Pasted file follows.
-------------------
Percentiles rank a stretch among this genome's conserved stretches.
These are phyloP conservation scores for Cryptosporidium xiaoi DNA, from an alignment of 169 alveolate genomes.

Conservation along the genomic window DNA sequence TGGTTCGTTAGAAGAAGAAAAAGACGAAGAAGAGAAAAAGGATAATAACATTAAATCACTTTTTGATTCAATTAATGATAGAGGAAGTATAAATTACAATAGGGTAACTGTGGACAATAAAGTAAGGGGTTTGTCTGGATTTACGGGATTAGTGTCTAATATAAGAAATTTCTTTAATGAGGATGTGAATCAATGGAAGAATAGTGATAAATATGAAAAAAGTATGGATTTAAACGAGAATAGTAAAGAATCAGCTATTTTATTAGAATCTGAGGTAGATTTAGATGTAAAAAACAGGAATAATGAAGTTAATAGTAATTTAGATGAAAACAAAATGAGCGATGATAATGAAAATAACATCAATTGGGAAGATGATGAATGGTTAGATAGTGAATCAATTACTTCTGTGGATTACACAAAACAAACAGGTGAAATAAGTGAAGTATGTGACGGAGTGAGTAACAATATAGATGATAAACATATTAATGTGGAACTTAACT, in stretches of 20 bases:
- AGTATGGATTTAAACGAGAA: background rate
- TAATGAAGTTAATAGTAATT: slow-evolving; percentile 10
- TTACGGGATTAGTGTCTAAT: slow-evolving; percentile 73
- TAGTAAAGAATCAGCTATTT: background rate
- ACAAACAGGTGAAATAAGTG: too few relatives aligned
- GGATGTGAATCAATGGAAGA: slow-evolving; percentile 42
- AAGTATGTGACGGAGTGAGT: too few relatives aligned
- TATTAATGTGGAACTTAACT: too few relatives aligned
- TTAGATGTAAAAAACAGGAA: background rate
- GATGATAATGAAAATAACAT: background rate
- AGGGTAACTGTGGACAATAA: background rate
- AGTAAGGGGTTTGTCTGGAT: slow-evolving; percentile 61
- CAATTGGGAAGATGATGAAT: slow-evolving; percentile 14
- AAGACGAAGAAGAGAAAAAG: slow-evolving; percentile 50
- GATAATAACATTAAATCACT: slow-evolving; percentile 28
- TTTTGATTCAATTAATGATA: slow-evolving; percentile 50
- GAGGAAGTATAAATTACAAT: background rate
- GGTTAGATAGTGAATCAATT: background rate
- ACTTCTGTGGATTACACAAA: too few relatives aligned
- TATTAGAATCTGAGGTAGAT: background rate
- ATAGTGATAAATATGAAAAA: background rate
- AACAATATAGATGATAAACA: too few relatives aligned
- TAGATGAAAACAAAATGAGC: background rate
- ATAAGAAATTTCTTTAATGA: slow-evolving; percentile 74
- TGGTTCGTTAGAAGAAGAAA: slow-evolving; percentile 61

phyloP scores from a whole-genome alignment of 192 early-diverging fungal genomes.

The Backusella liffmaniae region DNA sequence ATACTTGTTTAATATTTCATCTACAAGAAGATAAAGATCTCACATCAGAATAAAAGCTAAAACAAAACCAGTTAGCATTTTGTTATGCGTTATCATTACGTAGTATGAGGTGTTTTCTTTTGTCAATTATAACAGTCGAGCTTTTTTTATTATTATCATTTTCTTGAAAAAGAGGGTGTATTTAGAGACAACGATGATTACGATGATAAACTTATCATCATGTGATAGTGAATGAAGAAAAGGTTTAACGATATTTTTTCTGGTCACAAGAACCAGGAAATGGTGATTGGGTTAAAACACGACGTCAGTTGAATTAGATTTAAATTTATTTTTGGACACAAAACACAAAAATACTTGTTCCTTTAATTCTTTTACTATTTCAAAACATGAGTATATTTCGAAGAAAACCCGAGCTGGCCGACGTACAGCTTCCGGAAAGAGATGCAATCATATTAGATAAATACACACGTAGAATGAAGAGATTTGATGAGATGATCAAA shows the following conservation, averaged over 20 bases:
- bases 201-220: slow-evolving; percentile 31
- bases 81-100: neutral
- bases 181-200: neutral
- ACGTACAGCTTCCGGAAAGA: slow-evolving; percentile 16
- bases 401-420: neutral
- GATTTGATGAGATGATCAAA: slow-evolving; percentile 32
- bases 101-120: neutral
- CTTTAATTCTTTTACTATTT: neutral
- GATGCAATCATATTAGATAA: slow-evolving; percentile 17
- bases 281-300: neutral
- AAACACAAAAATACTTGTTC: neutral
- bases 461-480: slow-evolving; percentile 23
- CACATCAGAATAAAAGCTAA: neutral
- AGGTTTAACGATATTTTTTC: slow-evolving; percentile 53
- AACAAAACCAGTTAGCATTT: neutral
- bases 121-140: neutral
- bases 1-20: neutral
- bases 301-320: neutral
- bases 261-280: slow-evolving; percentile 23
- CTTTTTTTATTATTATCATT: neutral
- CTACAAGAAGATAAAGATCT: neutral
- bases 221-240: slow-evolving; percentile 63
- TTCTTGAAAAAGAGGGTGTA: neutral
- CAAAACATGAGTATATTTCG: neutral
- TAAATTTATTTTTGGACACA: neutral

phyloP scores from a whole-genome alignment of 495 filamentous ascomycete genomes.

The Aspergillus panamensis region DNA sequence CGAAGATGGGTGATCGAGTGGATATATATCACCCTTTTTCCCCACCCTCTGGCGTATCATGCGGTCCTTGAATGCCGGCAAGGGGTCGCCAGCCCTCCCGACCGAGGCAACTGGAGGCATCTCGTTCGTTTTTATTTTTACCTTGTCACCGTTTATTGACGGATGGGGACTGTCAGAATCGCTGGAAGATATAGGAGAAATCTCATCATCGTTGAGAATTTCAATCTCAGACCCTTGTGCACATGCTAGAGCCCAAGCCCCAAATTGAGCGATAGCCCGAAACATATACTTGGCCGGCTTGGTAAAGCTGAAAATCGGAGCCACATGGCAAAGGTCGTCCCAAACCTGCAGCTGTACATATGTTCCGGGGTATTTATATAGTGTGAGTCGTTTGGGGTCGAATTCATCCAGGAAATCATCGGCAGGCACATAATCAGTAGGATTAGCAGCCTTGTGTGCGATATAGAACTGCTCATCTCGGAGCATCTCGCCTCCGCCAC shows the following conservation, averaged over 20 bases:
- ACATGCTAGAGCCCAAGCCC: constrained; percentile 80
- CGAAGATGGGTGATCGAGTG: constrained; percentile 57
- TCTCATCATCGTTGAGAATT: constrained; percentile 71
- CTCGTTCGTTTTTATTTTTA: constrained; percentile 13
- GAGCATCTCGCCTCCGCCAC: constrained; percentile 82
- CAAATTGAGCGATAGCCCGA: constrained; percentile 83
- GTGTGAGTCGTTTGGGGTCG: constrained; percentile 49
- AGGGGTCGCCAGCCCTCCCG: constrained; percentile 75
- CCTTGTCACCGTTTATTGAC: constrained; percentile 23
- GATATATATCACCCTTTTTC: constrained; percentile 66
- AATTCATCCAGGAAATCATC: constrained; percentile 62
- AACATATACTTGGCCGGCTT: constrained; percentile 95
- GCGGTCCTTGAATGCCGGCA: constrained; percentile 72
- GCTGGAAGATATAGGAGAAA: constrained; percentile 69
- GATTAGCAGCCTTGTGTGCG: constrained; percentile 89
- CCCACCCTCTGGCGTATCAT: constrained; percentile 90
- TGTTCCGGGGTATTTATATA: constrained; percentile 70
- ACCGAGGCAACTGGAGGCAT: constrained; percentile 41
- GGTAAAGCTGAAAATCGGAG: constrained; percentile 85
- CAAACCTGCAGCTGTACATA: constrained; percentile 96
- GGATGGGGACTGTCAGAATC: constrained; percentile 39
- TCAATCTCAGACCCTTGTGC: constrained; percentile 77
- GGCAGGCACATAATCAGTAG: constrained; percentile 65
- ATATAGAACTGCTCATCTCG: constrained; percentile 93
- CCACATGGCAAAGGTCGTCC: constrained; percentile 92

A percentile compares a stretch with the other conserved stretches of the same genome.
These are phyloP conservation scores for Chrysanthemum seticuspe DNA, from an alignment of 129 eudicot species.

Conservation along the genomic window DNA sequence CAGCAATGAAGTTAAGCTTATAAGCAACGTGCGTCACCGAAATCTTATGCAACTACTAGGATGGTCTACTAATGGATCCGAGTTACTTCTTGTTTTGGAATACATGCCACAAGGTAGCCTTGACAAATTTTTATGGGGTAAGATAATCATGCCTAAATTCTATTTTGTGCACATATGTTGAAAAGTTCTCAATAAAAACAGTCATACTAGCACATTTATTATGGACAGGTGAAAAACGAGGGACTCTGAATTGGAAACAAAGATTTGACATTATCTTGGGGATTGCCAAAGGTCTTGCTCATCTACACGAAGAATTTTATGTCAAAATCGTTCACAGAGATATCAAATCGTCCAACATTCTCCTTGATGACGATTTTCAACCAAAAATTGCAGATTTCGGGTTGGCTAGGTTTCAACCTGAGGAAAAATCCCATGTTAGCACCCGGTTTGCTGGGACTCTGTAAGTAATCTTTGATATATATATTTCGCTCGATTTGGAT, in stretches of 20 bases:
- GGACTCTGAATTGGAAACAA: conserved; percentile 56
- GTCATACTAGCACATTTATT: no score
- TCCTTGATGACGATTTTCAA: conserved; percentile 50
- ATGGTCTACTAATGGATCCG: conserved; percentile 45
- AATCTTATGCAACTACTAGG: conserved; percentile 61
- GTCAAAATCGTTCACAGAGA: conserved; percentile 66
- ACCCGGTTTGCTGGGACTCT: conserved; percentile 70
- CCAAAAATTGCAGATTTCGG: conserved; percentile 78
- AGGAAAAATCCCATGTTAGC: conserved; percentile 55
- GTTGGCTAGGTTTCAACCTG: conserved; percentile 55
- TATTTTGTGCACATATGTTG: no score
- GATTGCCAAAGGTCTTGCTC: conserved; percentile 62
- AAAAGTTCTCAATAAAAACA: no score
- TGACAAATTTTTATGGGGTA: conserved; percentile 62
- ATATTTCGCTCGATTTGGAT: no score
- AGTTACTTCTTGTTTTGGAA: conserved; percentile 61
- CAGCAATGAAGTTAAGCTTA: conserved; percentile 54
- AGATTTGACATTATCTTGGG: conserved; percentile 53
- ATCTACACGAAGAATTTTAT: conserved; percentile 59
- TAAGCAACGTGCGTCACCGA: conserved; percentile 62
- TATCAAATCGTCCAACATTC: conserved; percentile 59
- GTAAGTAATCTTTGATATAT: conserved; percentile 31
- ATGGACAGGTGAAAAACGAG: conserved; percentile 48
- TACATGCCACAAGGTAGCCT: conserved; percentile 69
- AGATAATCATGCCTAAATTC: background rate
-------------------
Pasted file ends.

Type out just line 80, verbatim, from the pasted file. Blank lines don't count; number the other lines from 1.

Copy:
- GGCAGGCACATAATCAGTAG: constrained; percentile 65